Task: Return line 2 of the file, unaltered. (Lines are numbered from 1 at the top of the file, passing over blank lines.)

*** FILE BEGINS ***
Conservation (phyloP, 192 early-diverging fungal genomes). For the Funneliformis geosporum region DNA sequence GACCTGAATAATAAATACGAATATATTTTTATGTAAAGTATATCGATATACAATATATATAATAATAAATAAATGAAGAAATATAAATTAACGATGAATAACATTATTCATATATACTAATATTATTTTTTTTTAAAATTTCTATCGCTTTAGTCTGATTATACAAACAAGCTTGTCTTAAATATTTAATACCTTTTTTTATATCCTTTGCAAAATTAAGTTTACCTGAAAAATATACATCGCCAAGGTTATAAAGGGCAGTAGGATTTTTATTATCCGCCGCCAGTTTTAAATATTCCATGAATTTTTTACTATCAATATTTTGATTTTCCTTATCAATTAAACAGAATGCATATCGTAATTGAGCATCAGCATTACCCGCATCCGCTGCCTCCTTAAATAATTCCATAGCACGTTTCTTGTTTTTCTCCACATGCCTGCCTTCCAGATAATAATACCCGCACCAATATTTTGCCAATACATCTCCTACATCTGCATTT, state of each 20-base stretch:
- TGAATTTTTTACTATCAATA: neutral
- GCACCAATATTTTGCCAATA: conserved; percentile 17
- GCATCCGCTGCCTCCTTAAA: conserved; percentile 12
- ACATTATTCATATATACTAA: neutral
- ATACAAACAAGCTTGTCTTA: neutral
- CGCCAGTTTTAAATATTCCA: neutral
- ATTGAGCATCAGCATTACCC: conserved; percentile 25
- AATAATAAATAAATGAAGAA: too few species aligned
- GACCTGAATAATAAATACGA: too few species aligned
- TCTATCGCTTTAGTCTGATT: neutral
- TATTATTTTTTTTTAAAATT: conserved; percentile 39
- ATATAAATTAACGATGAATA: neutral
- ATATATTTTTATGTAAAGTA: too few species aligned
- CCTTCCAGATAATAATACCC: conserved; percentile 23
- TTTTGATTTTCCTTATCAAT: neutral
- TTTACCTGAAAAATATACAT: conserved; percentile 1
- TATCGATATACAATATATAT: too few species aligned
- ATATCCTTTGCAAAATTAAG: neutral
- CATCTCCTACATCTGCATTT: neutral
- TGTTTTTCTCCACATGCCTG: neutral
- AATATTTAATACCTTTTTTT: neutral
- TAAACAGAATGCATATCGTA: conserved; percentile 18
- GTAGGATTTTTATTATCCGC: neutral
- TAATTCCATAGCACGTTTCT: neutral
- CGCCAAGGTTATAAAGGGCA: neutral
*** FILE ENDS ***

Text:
- TGAATTTTTTACTATCAATA: neutral